ing an appendectomy. Buddy Lin-
quist, serving in the Navy, had
been transferred to Newport,
No. 990 A. F. & A. M.
1st Thursday each month 8:00 p.m.
Visiting Brethren Always Welcome
J. Fred Huitt, W. M.
S. W. Wilson, Sec.
25 YEARS AGO
Gov. James V. Allred was to be
here Friday for a Divisional Re-
view at Camp Hulen, as a two
week training period of the Texas
National Guards was being brought
to a close.
Shrimp season opened and 31,-
000 pounds were brought in the
first day. From 25 to 30 boats were
making daily trips and bringing in
The 69th Coast Artillery Anti-
Aircraft Regiment of Fort Crockett
was coming to Camp Hulen for a
two week training period.
Mrs. Dean Hurd, president of
the Matagorda County Federation
of Women's Clubs, announced the
Van Vleck P.-T. A. would be host
for the federation's meeting on
Saturday, September 3.
Mr. and Mrs. Charles Owen of
El Campo announced the birth of
a daughter, Mary Ann.
Close to six hundred bales of
cotton had been ginned this season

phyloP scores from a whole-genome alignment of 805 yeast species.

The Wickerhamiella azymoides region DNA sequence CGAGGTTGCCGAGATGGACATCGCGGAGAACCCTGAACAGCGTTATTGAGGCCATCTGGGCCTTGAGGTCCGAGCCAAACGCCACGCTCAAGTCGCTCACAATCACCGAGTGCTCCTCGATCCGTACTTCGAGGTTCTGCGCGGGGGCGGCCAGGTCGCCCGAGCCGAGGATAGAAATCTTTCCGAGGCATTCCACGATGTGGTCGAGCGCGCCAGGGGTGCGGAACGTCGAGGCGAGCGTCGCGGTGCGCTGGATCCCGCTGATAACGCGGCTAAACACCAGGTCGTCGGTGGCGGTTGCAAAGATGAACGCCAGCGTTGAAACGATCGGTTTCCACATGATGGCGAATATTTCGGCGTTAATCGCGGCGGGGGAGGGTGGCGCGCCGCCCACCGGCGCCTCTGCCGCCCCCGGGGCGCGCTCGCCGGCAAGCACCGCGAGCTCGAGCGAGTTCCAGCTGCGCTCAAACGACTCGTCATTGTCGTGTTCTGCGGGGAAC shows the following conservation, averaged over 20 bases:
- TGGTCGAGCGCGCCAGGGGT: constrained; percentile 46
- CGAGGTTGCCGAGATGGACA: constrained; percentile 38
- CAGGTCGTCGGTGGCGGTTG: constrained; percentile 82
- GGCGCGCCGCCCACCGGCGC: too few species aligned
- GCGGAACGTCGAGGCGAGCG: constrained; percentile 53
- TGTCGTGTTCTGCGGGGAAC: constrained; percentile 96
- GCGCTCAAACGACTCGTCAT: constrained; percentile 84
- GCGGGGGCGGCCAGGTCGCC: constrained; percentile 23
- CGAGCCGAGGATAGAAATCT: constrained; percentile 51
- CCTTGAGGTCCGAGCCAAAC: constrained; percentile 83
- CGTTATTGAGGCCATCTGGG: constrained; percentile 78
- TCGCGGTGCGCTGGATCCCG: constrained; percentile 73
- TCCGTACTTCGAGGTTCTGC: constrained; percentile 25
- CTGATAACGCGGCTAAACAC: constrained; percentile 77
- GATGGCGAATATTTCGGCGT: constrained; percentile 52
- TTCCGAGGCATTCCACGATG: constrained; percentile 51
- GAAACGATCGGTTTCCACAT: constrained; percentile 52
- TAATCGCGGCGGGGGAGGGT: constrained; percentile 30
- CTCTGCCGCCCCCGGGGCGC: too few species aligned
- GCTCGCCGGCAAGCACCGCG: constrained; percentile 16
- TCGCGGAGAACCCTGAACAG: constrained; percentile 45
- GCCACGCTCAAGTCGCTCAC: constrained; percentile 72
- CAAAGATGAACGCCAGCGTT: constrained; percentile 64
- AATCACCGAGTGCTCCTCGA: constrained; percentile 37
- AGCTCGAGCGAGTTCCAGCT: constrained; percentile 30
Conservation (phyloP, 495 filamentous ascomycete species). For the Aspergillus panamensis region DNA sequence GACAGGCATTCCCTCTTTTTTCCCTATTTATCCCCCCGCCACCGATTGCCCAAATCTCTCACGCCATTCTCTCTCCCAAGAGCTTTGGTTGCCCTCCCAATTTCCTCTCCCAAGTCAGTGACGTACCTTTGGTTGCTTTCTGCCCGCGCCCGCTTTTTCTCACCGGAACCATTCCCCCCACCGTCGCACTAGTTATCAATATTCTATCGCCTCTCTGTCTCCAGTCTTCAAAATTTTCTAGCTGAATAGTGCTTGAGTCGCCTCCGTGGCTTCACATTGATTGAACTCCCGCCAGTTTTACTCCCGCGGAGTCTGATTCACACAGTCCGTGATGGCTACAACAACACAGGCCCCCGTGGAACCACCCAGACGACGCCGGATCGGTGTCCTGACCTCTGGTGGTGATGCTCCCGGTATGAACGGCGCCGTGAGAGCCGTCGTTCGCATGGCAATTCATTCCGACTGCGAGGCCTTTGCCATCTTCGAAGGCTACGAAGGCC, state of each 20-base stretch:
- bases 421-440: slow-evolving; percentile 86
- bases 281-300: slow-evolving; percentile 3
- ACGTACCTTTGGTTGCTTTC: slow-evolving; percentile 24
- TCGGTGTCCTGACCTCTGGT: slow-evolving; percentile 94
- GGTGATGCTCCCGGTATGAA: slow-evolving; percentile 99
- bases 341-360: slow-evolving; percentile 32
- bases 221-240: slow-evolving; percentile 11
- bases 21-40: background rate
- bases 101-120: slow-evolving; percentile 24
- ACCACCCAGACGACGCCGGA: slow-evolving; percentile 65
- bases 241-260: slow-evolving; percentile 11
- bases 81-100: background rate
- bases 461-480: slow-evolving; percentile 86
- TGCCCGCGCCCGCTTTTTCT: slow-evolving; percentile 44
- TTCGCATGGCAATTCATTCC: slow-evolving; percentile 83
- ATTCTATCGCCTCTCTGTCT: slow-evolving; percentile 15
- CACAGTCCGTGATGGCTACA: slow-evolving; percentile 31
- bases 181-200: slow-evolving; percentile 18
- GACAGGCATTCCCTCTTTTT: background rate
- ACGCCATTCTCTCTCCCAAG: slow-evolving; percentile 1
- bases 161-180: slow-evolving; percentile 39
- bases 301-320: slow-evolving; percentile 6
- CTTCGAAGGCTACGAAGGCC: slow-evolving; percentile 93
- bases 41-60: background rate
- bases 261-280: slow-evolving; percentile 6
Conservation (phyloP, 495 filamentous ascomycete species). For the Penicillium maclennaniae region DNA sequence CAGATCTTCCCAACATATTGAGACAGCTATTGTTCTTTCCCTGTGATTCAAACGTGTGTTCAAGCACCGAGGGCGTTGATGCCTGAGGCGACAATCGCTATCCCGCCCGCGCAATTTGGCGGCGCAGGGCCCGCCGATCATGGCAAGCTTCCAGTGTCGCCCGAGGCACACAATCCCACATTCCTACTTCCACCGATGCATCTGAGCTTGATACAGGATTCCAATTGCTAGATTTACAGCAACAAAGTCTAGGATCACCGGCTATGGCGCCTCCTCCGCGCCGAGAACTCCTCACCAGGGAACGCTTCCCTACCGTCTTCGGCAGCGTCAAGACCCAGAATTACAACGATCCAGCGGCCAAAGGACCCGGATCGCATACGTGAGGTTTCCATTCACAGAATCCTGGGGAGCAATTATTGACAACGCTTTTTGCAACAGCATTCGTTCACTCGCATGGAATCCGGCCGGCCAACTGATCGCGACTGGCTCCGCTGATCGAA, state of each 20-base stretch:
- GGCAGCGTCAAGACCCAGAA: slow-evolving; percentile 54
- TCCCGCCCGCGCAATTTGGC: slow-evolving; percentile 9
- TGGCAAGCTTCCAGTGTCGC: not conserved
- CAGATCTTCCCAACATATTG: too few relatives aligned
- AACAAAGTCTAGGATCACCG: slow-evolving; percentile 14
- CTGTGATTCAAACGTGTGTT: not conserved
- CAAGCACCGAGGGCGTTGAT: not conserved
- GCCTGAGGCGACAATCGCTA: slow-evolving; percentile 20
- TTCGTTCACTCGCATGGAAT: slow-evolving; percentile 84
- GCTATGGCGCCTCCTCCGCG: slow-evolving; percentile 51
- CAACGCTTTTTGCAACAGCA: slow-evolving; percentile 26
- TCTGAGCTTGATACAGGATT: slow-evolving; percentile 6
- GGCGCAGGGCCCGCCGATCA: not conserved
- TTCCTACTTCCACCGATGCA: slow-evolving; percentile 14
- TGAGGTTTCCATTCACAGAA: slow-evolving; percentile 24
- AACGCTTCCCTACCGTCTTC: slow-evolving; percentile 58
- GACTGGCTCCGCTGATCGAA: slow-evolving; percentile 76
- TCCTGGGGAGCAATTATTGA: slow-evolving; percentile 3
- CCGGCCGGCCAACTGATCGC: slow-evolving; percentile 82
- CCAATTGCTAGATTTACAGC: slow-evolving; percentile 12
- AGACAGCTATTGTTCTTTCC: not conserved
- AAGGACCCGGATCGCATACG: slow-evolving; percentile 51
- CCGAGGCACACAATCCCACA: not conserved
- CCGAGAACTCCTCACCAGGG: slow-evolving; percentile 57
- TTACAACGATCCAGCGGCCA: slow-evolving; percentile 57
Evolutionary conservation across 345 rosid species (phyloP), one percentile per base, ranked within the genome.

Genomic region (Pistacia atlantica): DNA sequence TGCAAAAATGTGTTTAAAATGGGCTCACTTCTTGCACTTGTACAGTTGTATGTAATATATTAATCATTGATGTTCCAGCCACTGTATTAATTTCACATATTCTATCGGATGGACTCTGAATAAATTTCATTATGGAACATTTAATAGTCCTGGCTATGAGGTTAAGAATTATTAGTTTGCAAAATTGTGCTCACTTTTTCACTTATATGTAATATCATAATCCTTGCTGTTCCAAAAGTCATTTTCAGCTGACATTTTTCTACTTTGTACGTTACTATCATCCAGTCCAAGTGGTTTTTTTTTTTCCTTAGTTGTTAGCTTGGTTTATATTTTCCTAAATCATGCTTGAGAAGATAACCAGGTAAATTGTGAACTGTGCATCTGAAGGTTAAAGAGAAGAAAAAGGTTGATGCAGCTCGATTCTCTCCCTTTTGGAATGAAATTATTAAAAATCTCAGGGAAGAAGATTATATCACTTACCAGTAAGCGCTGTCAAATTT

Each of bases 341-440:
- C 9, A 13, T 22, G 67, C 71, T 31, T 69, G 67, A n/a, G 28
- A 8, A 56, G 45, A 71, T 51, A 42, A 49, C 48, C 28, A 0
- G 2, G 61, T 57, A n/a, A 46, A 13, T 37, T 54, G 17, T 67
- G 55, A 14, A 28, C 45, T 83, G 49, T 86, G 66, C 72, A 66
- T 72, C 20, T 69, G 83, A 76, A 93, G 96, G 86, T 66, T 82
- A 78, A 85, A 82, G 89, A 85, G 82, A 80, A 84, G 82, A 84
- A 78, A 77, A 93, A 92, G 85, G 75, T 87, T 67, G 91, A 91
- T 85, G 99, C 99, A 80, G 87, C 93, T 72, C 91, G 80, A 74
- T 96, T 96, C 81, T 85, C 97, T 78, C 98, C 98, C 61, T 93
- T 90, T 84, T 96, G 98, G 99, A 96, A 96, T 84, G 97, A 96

at the Farmer's Cooperative Gin.
30 YEARS AGO
A tropical hurricane raged
through Brazoria County in which
20 lives were lost and four or five
hundred were injured.
Mr. and Mrs. W. M. Hunter cele-
brated their 47th wedding anni-
35 YEARS AGO
Gov. Dan Moody was a guest of
Major Gen. John A. Hulen and wit-
nessed a review of Texas National
D. M. Green disposed of the Mag-
nolia Petroleum Company Agency
to Guy Rupe.
40 YEARS AGO
The Summer Normal conducted
by M. M. Morris of Dallas closed
a successful nine week session.
The fourth session of Camp Palo-
mar was drawing to a close.
Drilling on Taylor No. 1 was
suspended at the depth of 3,852
Jimmy Hayes celebrated his 4th
birthday with a party at the home
of his parents, Mr. and Mrs. N. L.
Fruit sign advising customers:
"Please don't squeeze me until
To escape criticism, live openly.
You've never heard any scandal
DR. JACK KAMN
Eyes Examined — Glasses Fitted
PHONE HI 3-2861 COLLECT
FOR YOUR APPOINTMENT
Fifth rioor National Bank Bldg.
Runyon CHIROPRACTIC Offices